How do you define furniture that’s not quite antique by the traditional definition but far from new? It’s not a cut and dry determination by any means, but lots of pieces falling into this category were made during the Depression era. In furniture terms, that constitutes the late 1920s and ‘30s spilling over into the early ‘40s.
Even though lots of hoity-toity antique sellers treated these pieces like ugly stepsisters just a few short years ago, Depression era furniture is managing to hold its own these days.
More and more dealers have started to notice and carry furniture made during this period.
A Glut in the Marketplace?
While the market isn’t quite glutted with Depression era furniture just yet, the increase in pieces available can be attributed to more and more coming into the marketplace through estate clearings as opposed to meeting secondary market demand. But even so, demand does make up part of the equation. After all, this furniture is still affordable in most cases. It fits in with lots of different decorating looks. And, many times, has a curvy Art Deco appeal that isn’t overly ornate. In other words, the furniture itself doesn’t compete with the decorative accessories and accent pieces with which they are used.
A Study Resource for Depression Era Furniture
If you want to study up on this type of furniture before you head out shopping again, look for a copy of Furniture of the Depression Era by Robert W.
and Harriett Swedberg for Collector Books (now out of print but available through online booksellers). In addition to a price guide, which may or may not be accurate depending on where you’re doing your furniture hunting, this illustrated reference includes a wealth of information on dating, manufacturers, and the identification of wood veneers used during the period.
Speaking of Wood Veneers
Yes, Depression-era furniture makers employed lots of veneer work. Manufacturers had to make furniture appealing to consumers while keeping costs down during lean financial times. Layering a thin slice of attractive veneer over wood of lesser quality offered a way to accomplish this objective. As long as it is in good condition, there's nothing wrong with purchasing a piece made with veneers.
However, according to the Swedbergs, actually identifying what types of woods and veneers were used during the depression era can be complicated by the fact that many different kinds of bleaches, stains, and fillers were used to change the characteristics of the wood. And, many styles were copied from those popular in the 17th, 18th and 19th centuries throughout the Depression years. Some are exact replicas, which can only be identified by closely examining the woods used. Others have slightly modified characteristics that make identification somewhat easier.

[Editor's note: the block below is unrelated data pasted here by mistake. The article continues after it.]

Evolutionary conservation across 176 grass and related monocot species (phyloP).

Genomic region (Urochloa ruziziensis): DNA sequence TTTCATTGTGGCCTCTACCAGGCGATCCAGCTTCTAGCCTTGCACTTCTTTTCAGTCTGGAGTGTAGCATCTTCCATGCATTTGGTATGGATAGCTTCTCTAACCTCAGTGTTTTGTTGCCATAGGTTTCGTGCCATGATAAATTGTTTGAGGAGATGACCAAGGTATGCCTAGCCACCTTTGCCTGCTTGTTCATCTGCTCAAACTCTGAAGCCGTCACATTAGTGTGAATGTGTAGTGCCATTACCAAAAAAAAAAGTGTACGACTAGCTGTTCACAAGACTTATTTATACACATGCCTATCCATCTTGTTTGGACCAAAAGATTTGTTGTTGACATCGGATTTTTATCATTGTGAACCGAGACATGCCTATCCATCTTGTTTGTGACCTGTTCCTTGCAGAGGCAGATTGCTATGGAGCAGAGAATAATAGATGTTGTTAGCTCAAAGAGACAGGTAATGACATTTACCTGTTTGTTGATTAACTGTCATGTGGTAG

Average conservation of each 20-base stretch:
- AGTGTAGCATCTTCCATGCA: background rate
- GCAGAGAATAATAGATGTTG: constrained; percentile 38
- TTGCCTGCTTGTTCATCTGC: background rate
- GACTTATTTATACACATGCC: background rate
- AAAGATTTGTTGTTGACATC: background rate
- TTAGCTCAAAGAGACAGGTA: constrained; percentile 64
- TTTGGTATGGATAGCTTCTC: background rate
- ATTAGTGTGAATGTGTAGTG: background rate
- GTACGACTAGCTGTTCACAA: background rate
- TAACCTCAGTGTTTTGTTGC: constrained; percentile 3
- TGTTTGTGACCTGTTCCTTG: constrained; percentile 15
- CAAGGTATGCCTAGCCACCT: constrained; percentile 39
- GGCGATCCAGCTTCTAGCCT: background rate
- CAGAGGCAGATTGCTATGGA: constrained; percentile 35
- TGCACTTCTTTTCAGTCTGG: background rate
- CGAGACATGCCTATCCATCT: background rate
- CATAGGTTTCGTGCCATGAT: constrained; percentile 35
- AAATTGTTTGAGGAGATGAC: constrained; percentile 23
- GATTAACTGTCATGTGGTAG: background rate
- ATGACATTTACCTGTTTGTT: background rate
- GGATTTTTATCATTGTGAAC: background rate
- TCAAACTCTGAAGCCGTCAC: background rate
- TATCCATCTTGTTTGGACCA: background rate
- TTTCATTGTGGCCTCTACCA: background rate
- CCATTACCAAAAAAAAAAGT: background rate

With that in mind, it's important to note that not all veneer furnishings are low-end. Some produced 100 years prior to the Great Depression are fine quality and highly desirable.
The Depression Era Look
Most of the furniture we generally associate with the Depression era has a distinct look, and some pieces in these styles are more popular than others.
China and curio cabinets, many with nicely curved fronts and glass panels, seem to sell more readily than buffets, for instance. People seem to want more functionality in furniture pieces today rather than larger items that just take up space.
In the bedroom, ladies enjoy owning the vanities and dressing tables with benches that were very popular during this period in furniture history. They tend to prefer those with three mirrors instead of just one since the two side mirrors can be adjusted to show the face, profile, and the back of the hair. However, pieces with large round mirrors or those with obvious Deco flair continue to be popular as well.
Small accent tables, also known as occasional tables, from this time period might be the best bargain of all, and they are extremely functional.
But only the examples with fancy inlays and veneers in excellent condition command high prices.